Today, "The Fresh Prince of Bel-Air" is considered one of the best sitcoms of all time. Its success is so blinding that a recent New York Times piece asserts that when the show got its start in 1990, "networks, encouraged by the success of 'The Cosby Show' and the rise of hip-hop, were investing in sitcoms featuring Black actors."
Such praise, while well-intentioned, inadvertently glosses over just how trailblazing "The Fresh Prince" really was, a reality emphasized in HBO Max's highly enjoyable reunion special this week.
But in fact, when "The Fresh Prince" first aired, there was no "Living Single" starring Queen Latifah or "In The House" starring LL Cool J. "Martin" didn't premiere until 1992. The shows that did exist, like "Family Matters," which got its start on ABC in 1989, were more wrapped up in the standard sitcom tropes, only with Black casts. So such praise, while well-intentioned, inadvertently glosses over just how trailblazing "The Fresh Prince" really was, a reality emphasized in HBO Max's highly enjoyable reunion special this week.
While we now look back and can't imagine a world without "The Fresh Prince," the truth is it's kind of surprising the show was made at all. TV at the time was dominated by the three big networks — CBS, ABC and NBC. The 1990s have since become known as a high point for Black sitcoms, but when "The Fresh Prince" premiered, there were few if any comparable shows on CBS or ABC; the Peacock stood alone. In fact, NBC had something of a monopoly on premier Black sitcoms, with "The Cosby Show," "A Different World" and "The Fresh Prince of Bel-Air" all on its roster at the same time.
In the preceding decades, Black-cast classics like "Good Times," "Sanford and Son" and "The Jeffersons" existed, but TV was still largely for white people. Hip-hop was also far from the mainstream pop culture force it would eventually become.
The show's fish-out-of-water concept, as several critics of the time noted, wasn't new. But marrying hip-hop culture, fashion, humor, attitude and even rhymes was. And thus, a story about a Black kid from West Philadelphia sent to live with his wealthy uncle and aunt in Bel-Air became more than just another TV comedy. Instead, it became a vehicle to explore important issues facing the Black community that resonated within and outside the group. "The Fresh Prince" made it cool to be fly, normalizing a celebration of Black wealth — from head to toe — embraced with materialistic glee in rap songs but rarely in mainstream culture.
In the reunion, a win for fledgling HBO Max, Will Smith and his cast — DJ Jazzy Jeff, Alfonso Ribeiro (known in 1990 for his Michael Jackson Pepsi commercial and the hit sitcom "Silver Spoons"), Tatyana Ali, Karyn Parsons, Joseph Marcell and Daphne Maxwell Reid come together for an hour of memories and commentary that swing from humorous to poignant to powerful. The cast, better known as Jazz, Carlton, Ashley, Hillary, Geoffrey and the second Aunt Viv, look as personally connected today as they ever have. And though James Avery, who played beloved Uncle Phil, is no longer with us, his presence is strongly felt.
The way the show tackled race over its six seasons was subtle but still groundbreaking.
The way the show tackled race over its six seasons was subtle but still groundbreaking. In the reunion, cast members note how hard they worked to ensure that the show, despite being staffed with white writers, reflected a strong Black culture base. This is a burden recognizable to many Black Americans — the extra effort required just to be seen. Yet the "Fresh Prince" cast relays it with little acrimony. "Whenever we would come across moments that they wrote that [read] like 'this wouldn't happen — Black people don't do this,'" the cast, Ribeiro says, "made sure that we were authentic every episode."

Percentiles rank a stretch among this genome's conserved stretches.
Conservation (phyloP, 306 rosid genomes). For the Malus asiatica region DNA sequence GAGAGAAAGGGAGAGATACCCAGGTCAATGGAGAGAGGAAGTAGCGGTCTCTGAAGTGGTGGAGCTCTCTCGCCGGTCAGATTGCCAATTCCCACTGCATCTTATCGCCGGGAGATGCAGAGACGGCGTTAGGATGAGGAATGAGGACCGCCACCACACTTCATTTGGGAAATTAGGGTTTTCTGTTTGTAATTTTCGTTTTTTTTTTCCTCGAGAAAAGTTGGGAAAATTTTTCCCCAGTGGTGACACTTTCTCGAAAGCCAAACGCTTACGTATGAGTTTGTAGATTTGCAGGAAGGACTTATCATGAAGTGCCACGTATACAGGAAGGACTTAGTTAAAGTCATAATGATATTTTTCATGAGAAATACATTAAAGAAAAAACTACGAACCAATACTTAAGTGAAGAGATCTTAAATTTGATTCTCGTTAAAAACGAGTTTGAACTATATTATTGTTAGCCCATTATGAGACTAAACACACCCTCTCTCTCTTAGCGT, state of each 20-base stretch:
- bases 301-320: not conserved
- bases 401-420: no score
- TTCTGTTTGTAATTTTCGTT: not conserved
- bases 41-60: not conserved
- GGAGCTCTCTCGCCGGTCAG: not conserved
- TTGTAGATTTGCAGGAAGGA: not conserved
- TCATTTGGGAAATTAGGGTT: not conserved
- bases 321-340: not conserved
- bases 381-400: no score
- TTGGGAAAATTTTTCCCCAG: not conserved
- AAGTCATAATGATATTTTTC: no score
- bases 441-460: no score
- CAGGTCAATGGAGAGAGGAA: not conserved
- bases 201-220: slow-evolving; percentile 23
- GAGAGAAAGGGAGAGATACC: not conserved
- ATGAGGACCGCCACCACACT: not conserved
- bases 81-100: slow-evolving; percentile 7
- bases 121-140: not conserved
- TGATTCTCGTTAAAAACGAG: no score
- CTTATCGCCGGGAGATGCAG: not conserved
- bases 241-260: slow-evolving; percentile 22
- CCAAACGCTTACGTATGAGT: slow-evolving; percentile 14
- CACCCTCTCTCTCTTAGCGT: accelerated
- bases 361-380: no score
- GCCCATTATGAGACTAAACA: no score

Part of that authenticity included shedding light on police bias and systemic racism. "Part of the power of what we would always do with 'The Fresh Prince,'" says Smith, is "there would be very powerful ideas under the jokes and under the comedy."
James Avery, Ali notes, never failed to communicate their collective responsibility to present Black people on TV with dignity. Smith also credits Avery with pushing him to earn his title as an actor. His TV family agrees that he gave the show its Black artistic core, shaped in particular by his love of jazz. It's yet another reminder of how Black culture has long been suppressed and stereotyped — and one more example of how trailblazing "The Fresh Prince" really was.
Janet Hubert-Whitten's presence and acknowledgment as the original Aunt Viv is sobering, and it highlights the unique challenges Black women, especially those with darker complexions, face in Hollywood and the workplace at large. That she is there at all, considering her and Smith's decadeslong feud, is a holiday miracle. But it's an extremely pleasant one.
Reviewing the show for The Hollywood Reporter when it premiered, Miles Beller concluded that "The Fresh Prince" was "bubble gum rap, a sticky confection that runs out of flavor faster than you can rhyme 'flat' with 'rap.'"
Thirty years later, however, "The Fresh Prince" has done more than maintain its flavor. Perhaps the secret sauce that so many critics missed back then — and maybe even now — was a very rare sort of chemistry. (And Smith notes that recognizing chemistry has long been a superpower of his.) Ultimately, the cast's "excellence," Ali says, "was the way we loved each other." And the show's very tangible "Black joy" and "Black love" will likely ensure that "The Fresh Prince" remains a classic for generations to come.